Inhibition of low grade inflammation in the brain to reduce blood pressure

Years funded:

In around 10% of people diagnosed with high blood pressure even the combination of three or more drugs does not lower the blood pressure to normal levels. The mechanisms underlying high blood pressure are multivariate and current evidence derived primarily from experimental studies suggest a potential causative role of the immune system in this scenario. The immune-mediated inflammatory environment exaggerates the activity of the sympathetic nervous system which is a major driver of sustained blood pressure elevation. 

Whether immune mechanisms play an important role  in human hypertension has not yet been adequately investigated. To fill this knowledge gap and to explore whether therapeutic targeting of relevant immune mechanism has the potential to lower BP and the associated organ damage, we will conduct a unique series of human studies applying state-of-the-art methodology to investigate the potential link between blood pressure, immune system mediated inflammatory processes, and sympathetic nervous system activity  By breaking this vicious cycle via inhibition of brain inflammation with the anti-inflammatory drug minocycline, it should be possible to reduce BP and prevent end organ damage in hypertensive patients.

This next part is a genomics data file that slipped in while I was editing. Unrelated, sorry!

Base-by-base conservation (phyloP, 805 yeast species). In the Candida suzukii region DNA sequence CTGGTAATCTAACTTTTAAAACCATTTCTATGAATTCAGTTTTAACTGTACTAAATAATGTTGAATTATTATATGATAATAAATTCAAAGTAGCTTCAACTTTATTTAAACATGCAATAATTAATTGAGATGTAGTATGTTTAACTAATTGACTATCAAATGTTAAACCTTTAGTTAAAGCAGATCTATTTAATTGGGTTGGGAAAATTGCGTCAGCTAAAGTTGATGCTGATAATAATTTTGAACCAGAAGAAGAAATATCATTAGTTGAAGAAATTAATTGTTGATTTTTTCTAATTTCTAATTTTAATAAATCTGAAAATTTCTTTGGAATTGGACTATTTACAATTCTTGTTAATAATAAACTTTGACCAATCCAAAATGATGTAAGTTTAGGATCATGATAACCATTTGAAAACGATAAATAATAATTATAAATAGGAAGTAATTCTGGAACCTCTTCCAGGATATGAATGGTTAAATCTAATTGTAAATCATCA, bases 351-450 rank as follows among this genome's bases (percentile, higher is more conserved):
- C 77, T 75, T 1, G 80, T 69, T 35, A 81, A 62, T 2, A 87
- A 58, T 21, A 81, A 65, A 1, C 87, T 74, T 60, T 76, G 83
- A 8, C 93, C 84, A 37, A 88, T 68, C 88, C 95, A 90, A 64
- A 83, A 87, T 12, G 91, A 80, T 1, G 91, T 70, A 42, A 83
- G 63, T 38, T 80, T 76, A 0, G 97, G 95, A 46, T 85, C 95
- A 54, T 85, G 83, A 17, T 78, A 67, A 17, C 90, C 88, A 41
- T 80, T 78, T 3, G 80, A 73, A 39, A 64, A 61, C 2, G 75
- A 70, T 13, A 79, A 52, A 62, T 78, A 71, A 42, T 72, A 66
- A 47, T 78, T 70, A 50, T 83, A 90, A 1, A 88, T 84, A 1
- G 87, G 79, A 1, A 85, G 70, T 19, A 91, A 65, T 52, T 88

This study follows a ‘randomized, double-blind, placebo controlled, parallel group design’ where we aim to demonstrate that in patients with uncontrolled hypertension despite the use of multiple drugs,  oral treatment with minocycline results in reduced sympathetic nerve activity and concomitant lowering of blood pressure. This conceptual study, if positive, will pave way for future larger randomized controlled trials and may lead to identification of preferred immune targets for blood pressure lowering.

Researcher Profile

Professor Markus Schlaich

Institute: University of Western Australia
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